State senator filing bill to fund medical marijuana research

Salt Lake City, Utah- (ABC4 Utah) – The debate over medical marijuana in Utah is heating up again this week.
We could see a handful of bills addressing the issue, and a state senator is ready to file one of them.

Senator, Brian Shiozawa wants research to guide future decisions.

His bill would create a first of its kind collaboration to study the potential benefits and downsides of using medical marijuana.

This year the state legislature passed a resolution encouraging the federal government to reschedule marijuana from a class one to class two drug for the purposes of scientific research.

That didn't happen at the federal level, but Shiozawa, a medical doctor is taking the next step.

"This bill will actually look at pushing forward official, evidence based research at our major research institutions. Like the University of Utah, USTAR, Huntsman, the VA and other places like that," said Shiozawa, (R) Cottonwood Heights.

Shiozawa says his bill will provide funding through existing state and federal money.

It will get around legal issues by utilizing DEA endorsements to study the drug.

He says if passed real patients, with real conditions will be able to enroll in clinical studies.

"What we need is information that says does this work, or doesn't it, and if it does how should it be used," said Shiozawa.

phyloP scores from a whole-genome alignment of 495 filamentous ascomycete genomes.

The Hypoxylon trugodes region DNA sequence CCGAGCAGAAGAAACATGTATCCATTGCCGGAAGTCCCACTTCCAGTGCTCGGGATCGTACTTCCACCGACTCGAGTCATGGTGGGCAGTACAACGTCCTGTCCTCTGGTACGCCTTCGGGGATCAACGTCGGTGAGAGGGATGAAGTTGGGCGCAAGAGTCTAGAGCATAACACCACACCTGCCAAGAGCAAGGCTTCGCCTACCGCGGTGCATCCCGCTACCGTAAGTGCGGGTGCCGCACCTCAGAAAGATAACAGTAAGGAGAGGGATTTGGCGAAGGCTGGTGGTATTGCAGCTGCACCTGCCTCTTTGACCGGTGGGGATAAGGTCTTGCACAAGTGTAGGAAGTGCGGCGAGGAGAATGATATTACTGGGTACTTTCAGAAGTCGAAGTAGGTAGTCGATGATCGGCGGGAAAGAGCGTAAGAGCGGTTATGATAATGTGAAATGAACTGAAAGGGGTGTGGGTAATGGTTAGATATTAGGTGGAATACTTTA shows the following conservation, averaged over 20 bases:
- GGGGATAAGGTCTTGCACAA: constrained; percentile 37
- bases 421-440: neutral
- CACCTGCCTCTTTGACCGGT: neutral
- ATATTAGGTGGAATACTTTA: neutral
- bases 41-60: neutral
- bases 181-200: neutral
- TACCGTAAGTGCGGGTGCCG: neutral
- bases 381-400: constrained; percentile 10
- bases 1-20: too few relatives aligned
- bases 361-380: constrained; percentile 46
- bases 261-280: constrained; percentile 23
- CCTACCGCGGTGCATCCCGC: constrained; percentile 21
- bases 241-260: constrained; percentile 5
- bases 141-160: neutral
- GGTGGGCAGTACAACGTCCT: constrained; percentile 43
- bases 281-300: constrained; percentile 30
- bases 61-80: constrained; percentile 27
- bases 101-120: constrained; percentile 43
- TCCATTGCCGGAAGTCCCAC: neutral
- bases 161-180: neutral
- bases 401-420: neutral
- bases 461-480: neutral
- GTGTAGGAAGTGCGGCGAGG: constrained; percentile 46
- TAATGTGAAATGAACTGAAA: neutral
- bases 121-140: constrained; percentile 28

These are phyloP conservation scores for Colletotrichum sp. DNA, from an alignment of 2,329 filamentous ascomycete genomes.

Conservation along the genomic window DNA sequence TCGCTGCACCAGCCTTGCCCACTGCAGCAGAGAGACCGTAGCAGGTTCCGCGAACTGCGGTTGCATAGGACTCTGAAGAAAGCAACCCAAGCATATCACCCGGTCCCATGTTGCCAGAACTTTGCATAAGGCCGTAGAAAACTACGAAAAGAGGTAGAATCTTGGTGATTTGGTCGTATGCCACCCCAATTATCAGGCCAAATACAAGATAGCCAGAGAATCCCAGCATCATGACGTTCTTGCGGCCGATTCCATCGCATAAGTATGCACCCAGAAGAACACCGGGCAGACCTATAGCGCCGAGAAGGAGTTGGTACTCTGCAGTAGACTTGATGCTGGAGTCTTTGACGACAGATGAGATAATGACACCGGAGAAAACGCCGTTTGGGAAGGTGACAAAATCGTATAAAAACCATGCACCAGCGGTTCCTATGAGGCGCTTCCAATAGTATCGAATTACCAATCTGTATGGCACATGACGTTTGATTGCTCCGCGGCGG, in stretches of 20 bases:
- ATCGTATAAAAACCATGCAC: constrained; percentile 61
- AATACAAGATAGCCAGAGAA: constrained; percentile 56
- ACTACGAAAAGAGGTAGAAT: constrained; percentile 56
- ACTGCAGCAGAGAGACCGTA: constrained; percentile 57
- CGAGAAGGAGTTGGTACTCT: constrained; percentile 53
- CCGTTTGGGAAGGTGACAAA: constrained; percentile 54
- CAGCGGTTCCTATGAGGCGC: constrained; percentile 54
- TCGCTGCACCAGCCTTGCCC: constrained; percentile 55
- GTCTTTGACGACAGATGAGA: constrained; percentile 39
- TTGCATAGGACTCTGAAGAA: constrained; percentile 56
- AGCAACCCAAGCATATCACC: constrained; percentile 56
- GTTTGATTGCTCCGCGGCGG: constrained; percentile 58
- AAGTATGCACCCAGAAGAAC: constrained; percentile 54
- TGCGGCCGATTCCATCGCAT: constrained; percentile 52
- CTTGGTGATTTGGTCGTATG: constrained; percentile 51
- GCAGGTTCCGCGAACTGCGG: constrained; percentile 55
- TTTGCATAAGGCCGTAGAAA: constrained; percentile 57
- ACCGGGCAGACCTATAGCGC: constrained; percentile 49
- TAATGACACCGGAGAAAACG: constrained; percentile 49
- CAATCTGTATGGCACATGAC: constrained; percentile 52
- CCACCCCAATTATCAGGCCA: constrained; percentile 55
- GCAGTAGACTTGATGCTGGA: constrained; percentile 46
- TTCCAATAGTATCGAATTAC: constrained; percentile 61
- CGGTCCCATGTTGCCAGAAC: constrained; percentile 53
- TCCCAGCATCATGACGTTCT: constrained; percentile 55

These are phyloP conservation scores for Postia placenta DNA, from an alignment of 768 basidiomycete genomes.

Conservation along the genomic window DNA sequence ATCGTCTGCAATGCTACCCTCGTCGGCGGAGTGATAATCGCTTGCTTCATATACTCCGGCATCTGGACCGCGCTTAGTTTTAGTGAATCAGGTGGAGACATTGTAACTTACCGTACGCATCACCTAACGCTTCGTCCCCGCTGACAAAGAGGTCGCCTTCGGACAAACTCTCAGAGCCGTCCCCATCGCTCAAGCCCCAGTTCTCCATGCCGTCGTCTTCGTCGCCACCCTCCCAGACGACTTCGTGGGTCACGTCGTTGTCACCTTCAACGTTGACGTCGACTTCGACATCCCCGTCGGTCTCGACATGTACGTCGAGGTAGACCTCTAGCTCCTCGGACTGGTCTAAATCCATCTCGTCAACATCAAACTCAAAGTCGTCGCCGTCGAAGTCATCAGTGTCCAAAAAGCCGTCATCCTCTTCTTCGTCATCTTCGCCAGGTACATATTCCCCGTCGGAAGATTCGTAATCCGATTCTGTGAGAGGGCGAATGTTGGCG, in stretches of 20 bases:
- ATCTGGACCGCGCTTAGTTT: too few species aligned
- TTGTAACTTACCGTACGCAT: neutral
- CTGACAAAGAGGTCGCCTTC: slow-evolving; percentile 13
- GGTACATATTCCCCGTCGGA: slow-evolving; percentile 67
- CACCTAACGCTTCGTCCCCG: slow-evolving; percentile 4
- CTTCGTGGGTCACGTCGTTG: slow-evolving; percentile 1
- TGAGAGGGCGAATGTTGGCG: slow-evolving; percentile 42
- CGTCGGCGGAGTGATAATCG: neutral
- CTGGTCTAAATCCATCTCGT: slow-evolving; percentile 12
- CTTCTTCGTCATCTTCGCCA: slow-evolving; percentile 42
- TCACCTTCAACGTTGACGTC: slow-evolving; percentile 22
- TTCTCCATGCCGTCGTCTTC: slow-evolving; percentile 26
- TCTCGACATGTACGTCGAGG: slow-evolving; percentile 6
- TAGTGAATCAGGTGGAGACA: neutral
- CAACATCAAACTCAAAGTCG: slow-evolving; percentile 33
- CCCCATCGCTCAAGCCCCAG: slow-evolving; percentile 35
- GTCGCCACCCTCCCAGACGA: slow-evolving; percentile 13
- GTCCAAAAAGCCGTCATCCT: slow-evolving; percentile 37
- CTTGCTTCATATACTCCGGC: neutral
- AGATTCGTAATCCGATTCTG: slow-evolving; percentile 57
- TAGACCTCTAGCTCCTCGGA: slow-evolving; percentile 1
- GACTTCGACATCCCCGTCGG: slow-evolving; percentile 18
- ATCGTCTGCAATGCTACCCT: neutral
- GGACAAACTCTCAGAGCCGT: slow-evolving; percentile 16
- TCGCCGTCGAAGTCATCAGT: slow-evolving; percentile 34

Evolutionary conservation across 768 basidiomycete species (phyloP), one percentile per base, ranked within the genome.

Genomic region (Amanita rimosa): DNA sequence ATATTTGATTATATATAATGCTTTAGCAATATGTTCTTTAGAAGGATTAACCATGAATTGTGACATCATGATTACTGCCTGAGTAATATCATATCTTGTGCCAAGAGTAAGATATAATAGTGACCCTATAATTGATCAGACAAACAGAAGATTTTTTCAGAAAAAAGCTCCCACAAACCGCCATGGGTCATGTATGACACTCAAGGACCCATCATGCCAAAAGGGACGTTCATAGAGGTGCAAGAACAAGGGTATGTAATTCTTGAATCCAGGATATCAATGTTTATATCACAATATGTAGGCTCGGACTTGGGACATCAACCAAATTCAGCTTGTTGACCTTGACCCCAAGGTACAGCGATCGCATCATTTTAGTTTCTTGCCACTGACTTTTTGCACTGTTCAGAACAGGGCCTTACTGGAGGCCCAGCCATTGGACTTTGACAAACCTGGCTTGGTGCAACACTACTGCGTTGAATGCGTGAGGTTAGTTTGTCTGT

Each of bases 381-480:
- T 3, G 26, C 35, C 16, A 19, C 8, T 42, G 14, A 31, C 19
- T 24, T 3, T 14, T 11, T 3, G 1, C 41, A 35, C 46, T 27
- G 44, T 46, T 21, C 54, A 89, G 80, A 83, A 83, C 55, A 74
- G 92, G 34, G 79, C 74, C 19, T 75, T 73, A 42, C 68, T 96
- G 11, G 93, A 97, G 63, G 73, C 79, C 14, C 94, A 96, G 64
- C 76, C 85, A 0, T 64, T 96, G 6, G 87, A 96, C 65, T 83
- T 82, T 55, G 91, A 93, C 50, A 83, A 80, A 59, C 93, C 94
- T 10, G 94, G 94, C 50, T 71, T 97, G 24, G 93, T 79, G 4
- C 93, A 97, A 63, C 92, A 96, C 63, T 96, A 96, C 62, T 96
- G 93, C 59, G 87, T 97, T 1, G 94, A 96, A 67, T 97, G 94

Following two failed bills to allow patients access to medical marijuana during this years legislative session advocates are weary.

"There are many studies already. First world, world class leading research, especially out of Israel. It's unfortunate that legislators think we need more studies," said Libertas Institute Utah President, Connor Boyack.

Boyack says Utahns have needs now.

He says studies and increased access should run concurrent.

"We've got thousands of Utahns who have cancer, and chronic pain, and epilepsy, and ALS and the list goes on and on who are going to be left out in the cold," said Boyack.

He says making people wait is unacceptable public policy.

As someone who deals with the issue on the front lines, Shiozawa says he's sensitive to the urgency, but he says this is an opportunity to make a lasting impact.

"We can take this evidence forward, and publish it and make sure that the whole world knows about this," said Shiozawa.

He plans to file his bill this week.

Boyack says as many as five bills on medical marijuana could be introduced in the next session.

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